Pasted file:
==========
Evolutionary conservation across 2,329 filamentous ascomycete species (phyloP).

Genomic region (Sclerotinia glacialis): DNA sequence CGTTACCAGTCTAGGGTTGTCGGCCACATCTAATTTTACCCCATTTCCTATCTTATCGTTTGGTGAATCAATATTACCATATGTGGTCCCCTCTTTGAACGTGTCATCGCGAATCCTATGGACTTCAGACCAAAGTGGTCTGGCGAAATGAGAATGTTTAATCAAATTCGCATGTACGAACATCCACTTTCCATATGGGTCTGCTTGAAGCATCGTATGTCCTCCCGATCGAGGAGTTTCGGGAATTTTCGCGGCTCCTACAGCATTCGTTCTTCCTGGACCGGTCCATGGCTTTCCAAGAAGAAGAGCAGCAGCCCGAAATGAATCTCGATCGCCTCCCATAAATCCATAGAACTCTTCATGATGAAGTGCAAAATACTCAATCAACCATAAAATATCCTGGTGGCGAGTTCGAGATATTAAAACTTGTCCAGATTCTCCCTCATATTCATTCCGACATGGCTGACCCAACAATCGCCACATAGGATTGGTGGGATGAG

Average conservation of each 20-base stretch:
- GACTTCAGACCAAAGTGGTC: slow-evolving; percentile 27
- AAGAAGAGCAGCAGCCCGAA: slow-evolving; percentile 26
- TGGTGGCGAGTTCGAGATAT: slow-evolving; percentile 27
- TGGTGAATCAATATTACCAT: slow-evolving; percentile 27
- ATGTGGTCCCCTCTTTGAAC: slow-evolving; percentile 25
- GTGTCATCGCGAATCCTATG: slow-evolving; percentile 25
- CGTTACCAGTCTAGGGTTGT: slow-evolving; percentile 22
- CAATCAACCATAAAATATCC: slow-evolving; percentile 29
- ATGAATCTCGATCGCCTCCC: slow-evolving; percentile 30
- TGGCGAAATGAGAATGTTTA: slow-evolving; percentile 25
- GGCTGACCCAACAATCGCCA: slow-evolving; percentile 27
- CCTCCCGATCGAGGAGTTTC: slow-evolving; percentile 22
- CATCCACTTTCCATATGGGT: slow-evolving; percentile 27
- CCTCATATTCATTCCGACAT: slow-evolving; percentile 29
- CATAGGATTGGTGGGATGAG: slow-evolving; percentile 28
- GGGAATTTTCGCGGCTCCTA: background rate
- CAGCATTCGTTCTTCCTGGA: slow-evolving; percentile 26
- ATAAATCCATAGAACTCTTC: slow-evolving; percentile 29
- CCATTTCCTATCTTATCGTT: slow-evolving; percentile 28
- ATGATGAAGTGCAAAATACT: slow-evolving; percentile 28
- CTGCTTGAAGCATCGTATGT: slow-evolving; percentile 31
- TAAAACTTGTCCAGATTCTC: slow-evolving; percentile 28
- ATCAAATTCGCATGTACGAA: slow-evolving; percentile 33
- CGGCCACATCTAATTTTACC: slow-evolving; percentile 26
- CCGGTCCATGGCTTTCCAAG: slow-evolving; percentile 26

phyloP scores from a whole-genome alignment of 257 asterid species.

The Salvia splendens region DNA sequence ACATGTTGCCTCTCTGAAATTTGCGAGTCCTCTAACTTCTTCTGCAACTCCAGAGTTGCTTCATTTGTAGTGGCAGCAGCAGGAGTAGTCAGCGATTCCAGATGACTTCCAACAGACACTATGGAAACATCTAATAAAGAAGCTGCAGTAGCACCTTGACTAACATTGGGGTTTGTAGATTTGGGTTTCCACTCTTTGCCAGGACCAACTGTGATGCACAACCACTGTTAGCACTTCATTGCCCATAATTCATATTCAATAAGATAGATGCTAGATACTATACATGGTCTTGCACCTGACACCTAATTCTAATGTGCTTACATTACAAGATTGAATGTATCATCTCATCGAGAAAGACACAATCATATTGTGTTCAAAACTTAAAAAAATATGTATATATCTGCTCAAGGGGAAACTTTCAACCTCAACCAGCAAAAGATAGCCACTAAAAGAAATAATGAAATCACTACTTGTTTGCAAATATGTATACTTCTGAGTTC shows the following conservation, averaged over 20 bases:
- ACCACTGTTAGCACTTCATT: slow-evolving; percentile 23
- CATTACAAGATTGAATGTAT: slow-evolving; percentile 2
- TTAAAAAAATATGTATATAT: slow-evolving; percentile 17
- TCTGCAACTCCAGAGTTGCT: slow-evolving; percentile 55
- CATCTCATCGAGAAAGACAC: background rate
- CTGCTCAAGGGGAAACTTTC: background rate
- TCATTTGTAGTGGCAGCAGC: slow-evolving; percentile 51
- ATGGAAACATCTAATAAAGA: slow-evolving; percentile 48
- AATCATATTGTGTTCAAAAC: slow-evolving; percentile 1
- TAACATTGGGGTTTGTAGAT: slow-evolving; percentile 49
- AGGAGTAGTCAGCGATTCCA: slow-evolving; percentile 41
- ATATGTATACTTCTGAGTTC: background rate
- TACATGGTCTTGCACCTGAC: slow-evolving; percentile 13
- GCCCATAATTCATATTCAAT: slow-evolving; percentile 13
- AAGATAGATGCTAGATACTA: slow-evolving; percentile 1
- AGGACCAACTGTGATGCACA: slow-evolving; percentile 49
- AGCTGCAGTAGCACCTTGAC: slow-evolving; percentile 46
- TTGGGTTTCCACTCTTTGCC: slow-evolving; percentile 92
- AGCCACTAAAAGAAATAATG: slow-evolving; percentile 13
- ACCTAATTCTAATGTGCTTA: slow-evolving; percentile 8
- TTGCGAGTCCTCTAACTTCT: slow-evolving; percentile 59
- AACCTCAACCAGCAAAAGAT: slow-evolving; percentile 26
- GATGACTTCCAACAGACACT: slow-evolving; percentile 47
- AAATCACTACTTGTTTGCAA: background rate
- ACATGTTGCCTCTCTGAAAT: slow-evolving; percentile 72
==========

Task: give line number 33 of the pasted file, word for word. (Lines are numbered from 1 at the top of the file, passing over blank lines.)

- TTAAAAAAATATGTATATAT: slow-evolving; percentile 17